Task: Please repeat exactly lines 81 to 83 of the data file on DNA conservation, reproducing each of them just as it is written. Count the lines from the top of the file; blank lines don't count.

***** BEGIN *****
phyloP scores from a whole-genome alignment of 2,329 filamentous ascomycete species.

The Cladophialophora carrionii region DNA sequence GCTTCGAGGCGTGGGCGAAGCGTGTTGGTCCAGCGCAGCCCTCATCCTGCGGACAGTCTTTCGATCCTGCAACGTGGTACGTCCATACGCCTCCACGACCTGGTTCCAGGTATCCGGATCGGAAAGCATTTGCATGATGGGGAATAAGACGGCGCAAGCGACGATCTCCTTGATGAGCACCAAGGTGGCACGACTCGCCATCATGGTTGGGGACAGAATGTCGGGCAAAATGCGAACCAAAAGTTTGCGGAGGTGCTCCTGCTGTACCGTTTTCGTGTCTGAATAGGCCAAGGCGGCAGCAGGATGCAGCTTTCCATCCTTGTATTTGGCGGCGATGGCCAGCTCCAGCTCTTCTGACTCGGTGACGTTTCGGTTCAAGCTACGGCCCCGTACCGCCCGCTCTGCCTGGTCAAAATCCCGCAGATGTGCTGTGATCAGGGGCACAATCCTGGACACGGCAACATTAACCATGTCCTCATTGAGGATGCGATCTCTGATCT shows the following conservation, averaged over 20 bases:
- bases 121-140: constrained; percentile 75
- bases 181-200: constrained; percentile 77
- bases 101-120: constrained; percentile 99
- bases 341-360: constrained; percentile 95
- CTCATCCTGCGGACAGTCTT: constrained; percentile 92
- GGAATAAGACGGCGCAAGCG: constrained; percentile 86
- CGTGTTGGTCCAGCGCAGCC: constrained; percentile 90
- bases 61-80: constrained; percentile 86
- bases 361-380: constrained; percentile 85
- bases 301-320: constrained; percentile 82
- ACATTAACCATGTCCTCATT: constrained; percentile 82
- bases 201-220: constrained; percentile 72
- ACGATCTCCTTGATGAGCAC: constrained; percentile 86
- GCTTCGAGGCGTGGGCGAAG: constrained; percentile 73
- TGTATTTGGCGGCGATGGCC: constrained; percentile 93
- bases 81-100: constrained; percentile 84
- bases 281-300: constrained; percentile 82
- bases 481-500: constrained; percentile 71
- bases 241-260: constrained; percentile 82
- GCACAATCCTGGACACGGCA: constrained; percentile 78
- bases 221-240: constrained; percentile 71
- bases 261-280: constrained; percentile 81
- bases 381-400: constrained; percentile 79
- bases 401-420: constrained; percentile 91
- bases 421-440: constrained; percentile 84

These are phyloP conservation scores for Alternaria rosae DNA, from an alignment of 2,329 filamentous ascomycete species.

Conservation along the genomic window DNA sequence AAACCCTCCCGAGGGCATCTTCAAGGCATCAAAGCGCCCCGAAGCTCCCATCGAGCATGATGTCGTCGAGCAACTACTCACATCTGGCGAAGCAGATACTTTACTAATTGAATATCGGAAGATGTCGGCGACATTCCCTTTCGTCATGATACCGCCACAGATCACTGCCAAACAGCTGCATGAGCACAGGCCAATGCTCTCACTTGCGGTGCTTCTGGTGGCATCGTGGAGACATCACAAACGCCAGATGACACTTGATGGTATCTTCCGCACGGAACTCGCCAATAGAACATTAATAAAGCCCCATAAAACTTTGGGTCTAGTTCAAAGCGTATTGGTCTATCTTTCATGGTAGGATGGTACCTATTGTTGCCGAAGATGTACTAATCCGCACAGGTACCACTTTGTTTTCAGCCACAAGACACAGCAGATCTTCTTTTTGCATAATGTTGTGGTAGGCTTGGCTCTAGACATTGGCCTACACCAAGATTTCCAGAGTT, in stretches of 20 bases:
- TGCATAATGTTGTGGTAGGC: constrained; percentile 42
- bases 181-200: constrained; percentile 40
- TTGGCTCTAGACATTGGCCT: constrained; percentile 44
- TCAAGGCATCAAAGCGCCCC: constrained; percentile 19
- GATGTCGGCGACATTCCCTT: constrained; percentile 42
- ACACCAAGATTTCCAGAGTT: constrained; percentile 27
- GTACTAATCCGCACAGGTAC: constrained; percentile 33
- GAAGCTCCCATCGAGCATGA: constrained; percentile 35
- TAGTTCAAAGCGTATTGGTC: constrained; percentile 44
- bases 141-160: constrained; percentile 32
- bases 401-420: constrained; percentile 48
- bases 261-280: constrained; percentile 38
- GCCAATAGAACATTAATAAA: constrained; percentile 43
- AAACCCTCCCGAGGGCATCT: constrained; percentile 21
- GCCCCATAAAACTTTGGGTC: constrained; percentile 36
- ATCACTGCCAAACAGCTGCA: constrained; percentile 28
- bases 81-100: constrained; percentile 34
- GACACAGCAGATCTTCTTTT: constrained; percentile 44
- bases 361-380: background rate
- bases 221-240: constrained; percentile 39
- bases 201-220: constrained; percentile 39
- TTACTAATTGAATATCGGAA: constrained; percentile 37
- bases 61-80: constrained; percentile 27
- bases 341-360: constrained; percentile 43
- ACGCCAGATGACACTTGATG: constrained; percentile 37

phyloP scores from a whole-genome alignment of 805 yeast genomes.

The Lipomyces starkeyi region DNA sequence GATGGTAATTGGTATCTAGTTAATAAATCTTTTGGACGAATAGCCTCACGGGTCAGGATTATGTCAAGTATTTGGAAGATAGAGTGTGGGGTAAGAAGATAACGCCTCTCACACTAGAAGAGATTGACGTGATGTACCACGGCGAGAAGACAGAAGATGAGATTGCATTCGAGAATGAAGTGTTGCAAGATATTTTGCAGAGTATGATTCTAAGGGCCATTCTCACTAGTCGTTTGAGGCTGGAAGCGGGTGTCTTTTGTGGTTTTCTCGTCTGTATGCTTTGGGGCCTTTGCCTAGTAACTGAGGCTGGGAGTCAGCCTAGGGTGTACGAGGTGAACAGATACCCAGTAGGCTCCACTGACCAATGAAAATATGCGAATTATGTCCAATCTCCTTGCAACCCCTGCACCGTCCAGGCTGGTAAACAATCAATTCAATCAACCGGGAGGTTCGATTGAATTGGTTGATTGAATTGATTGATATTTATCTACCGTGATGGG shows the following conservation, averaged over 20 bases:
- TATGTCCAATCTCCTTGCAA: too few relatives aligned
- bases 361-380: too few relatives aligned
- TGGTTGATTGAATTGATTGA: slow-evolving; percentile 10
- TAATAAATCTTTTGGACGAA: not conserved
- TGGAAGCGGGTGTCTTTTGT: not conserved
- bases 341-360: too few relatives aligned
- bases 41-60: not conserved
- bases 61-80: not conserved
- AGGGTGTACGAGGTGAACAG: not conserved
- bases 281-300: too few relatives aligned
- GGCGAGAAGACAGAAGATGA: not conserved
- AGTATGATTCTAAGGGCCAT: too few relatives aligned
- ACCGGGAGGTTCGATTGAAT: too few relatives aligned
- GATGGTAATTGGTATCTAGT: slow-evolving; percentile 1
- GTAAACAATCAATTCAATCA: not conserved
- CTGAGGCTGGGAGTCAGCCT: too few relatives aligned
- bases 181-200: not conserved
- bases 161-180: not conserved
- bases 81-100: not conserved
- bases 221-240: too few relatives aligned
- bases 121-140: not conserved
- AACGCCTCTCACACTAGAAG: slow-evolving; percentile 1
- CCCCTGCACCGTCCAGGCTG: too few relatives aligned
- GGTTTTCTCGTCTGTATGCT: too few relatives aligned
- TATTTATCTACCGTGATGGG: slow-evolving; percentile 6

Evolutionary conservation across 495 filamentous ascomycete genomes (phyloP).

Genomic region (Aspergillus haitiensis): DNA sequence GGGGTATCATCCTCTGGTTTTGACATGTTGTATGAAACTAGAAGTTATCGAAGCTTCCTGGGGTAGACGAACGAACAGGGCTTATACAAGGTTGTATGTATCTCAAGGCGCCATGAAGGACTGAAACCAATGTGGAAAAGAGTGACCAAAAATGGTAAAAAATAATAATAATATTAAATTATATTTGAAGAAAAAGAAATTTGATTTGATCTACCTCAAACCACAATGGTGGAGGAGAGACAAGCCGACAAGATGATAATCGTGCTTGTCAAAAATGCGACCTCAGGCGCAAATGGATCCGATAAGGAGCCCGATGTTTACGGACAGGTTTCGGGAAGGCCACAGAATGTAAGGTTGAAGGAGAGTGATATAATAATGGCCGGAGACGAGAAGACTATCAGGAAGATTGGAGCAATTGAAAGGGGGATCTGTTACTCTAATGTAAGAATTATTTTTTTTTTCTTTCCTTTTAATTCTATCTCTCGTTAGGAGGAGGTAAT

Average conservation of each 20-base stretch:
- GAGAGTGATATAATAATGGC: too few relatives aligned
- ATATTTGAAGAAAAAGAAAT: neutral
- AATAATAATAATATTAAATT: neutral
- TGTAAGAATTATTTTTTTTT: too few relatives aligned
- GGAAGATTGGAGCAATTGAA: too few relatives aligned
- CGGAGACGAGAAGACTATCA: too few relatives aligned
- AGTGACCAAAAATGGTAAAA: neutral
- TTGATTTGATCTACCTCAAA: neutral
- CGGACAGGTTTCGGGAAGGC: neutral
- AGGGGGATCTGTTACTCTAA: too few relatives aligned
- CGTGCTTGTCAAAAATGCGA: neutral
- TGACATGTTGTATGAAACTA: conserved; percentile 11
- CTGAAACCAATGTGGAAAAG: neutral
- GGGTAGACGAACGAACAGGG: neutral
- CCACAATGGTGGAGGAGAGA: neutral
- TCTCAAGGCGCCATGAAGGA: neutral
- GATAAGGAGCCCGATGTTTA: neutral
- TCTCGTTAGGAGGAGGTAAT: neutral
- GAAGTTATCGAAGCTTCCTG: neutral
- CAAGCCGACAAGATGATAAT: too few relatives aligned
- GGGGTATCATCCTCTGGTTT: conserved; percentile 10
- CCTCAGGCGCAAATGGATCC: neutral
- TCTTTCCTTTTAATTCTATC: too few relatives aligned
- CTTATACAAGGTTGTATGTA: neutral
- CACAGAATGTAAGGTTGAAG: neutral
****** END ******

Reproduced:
- TATTTATCTACCGTGATGGG: slow-evolving; percentile 6

Evolutionary conservation across 495 filamentous ascomycete genomes (phyloP).

Genomic region (Aspergillus haitiensis): DNA sequence GGGGTATCATCCTCTGGTTTTGACATGTTGTATGAAACTAGAAGTTATCGAAGCTTCCTGGGGTAGACGAACGAACAGGGCTTATACAAGGTTGTATGTATCTCAAGGCGCCATGAAGGACTGAAACCAATGTGGAAAAGAGTGACCAAAAATGGTAAAAAATAATAATAATATTAAATTATATTTGAAGAAAAAGAAATTTGATTTGATCTACCTCAAACCACAATGGTGGAGGAGAGACAAGCCGACAAGATGATAATCGTGCTTGTCAAAAATGCGACCTCAGGCGCAAATGGATCCGATAAGGAGCCCGATGTTTACGGACAGGTTTCGGGAAGGCCACAGAATGTAAGGTTGAAGGAGAGTGATATAATAATGGCCGGAGACGAGAAGACTATCAGGAAGATTGGAGCAATTGAAAGGGGGATCTGTTACTCTAATGTAAGAATTATTTTTTTTTTCTTTCCTTTTAATTCTATCTCTCGTTAGGAGGAGGTAAT